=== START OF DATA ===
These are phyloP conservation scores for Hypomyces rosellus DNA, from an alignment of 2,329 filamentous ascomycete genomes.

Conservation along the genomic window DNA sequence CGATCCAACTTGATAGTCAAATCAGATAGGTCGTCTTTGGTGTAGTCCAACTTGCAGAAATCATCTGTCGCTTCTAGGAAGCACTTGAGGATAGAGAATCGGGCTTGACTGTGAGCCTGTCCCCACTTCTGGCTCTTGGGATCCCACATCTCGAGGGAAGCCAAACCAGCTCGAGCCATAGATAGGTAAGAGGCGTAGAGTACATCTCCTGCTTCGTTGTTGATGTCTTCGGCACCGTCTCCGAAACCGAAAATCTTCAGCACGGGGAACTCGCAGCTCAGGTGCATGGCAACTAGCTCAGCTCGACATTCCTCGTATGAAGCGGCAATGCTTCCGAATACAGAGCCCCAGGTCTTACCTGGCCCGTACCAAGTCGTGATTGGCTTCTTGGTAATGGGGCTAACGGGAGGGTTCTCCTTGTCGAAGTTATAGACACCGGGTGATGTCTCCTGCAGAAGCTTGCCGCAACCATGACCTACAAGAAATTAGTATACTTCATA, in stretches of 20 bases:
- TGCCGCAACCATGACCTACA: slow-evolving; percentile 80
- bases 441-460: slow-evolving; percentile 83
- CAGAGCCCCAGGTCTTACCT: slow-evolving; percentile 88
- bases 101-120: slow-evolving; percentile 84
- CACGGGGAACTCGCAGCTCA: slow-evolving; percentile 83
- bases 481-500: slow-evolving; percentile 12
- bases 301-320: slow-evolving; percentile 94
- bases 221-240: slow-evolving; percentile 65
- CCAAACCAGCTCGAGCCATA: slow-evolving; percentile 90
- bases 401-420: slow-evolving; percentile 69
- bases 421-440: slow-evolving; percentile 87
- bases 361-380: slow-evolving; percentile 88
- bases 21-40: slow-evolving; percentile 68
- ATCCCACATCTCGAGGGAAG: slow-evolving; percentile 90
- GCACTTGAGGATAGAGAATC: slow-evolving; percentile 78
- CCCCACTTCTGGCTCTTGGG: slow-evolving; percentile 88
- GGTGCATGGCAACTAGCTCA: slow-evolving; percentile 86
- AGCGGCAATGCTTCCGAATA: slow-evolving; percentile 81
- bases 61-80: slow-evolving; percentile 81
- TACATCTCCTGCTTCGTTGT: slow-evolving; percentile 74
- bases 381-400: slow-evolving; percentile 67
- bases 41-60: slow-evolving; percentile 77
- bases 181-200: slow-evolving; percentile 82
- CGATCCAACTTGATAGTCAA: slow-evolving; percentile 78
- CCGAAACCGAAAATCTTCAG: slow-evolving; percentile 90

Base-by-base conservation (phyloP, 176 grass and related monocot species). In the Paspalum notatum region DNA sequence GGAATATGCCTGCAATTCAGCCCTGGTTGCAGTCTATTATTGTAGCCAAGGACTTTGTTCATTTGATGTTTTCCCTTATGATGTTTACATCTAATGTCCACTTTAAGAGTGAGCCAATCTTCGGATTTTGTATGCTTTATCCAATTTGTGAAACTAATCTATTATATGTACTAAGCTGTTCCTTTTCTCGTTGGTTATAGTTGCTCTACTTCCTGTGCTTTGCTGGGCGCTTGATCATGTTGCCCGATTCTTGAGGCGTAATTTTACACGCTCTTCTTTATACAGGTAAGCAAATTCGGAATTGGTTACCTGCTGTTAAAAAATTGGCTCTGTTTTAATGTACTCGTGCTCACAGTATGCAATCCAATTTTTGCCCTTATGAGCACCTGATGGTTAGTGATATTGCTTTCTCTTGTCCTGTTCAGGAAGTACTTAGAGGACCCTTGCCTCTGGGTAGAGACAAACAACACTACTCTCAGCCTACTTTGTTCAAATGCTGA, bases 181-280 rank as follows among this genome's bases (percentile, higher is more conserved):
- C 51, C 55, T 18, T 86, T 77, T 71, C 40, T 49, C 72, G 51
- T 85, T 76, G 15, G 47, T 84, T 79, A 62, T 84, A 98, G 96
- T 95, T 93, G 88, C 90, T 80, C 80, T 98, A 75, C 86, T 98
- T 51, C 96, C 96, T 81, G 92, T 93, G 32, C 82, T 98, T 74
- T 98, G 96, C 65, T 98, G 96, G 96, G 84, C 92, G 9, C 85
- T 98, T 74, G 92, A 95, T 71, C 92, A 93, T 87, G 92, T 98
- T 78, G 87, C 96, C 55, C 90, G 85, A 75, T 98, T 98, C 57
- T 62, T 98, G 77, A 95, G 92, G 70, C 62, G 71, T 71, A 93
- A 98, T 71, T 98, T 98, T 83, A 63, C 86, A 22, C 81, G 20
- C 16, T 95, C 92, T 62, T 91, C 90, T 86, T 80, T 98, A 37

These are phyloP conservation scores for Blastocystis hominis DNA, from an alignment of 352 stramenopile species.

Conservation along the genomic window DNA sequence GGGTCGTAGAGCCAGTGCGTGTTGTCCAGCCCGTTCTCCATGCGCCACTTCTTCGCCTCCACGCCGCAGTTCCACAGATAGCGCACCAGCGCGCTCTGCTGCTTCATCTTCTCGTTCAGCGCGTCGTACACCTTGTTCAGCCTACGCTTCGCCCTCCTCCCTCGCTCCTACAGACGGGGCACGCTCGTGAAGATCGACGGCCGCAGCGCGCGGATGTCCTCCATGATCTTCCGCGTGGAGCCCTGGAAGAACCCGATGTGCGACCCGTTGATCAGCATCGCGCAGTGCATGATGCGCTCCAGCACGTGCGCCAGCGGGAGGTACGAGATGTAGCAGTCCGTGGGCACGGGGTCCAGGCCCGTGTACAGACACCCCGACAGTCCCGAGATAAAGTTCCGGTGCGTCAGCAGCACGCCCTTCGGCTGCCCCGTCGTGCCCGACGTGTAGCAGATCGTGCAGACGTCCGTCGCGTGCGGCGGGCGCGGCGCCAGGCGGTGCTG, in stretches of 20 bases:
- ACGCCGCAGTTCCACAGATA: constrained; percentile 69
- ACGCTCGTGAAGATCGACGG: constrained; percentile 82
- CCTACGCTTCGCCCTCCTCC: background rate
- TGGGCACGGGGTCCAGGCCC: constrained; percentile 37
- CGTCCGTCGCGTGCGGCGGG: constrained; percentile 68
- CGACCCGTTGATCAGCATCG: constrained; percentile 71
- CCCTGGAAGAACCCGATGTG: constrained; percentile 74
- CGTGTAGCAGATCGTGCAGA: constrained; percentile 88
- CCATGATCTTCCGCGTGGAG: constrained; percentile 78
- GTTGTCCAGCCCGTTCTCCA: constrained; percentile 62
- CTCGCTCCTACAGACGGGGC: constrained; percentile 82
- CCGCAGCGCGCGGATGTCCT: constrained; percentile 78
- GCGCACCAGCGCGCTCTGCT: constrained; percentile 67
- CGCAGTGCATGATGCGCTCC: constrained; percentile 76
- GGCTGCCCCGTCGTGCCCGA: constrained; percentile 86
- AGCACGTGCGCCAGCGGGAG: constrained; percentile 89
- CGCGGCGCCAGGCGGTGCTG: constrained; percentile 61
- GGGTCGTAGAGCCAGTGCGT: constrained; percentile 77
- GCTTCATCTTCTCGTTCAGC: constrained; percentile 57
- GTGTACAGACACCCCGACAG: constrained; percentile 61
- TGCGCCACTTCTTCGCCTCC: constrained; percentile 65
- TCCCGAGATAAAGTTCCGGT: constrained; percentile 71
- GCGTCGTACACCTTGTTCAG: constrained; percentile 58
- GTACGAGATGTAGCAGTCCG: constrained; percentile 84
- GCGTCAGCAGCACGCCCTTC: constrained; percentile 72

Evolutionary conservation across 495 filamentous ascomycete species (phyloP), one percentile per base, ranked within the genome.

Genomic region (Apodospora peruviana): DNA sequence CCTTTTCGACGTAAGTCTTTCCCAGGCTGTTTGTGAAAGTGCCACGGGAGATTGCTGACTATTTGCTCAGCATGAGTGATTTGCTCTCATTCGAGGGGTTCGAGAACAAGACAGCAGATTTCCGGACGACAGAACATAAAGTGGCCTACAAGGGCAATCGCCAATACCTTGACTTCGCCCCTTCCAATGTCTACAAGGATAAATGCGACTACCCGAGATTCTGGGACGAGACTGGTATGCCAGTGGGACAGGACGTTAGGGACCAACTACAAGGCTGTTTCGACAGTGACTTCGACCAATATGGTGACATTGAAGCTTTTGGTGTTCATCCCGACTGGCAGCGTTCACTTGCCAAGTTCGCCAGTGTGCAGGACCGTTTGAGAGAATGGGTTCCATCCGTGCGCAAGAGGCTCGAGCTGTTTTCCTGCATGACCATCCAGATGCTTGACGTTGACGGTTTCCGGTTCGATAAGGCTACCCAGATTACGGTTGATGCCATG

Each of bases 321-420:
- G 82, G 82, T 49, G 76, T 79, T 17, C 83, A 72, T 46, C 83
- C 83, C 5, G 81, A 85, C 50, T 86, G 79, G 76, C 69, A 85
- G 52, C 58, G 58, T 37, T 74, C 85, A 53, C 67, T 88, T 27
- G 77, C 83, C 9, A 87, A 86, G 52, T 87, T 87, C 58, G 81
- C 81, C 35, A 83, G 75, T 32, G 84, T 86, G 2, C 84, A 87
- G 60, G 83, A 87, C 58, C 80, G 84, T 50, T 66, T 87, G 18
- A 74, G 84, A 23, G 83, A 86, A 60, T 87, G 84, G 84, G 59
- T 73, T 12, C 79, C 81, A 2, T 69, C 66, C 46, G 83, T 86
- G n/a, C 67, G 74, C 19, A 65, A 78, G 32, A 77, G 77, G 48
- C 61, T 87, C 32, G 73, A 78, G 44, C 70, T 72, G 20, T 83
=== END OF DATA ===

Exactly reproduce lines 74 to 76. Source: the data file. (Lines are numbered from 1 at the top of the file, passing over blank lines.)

- G 60, G 83, A 87, C 58, C 80, G 84, T 50, T 66, T 87, G 18
- A 74, G 84, A 23, G 83, A 86, A 60, T 87, G 84, G 84, G 59
- T 73, T 12, C 79, C 81, A 2, T 69, C 66, C 46, G 83, T 86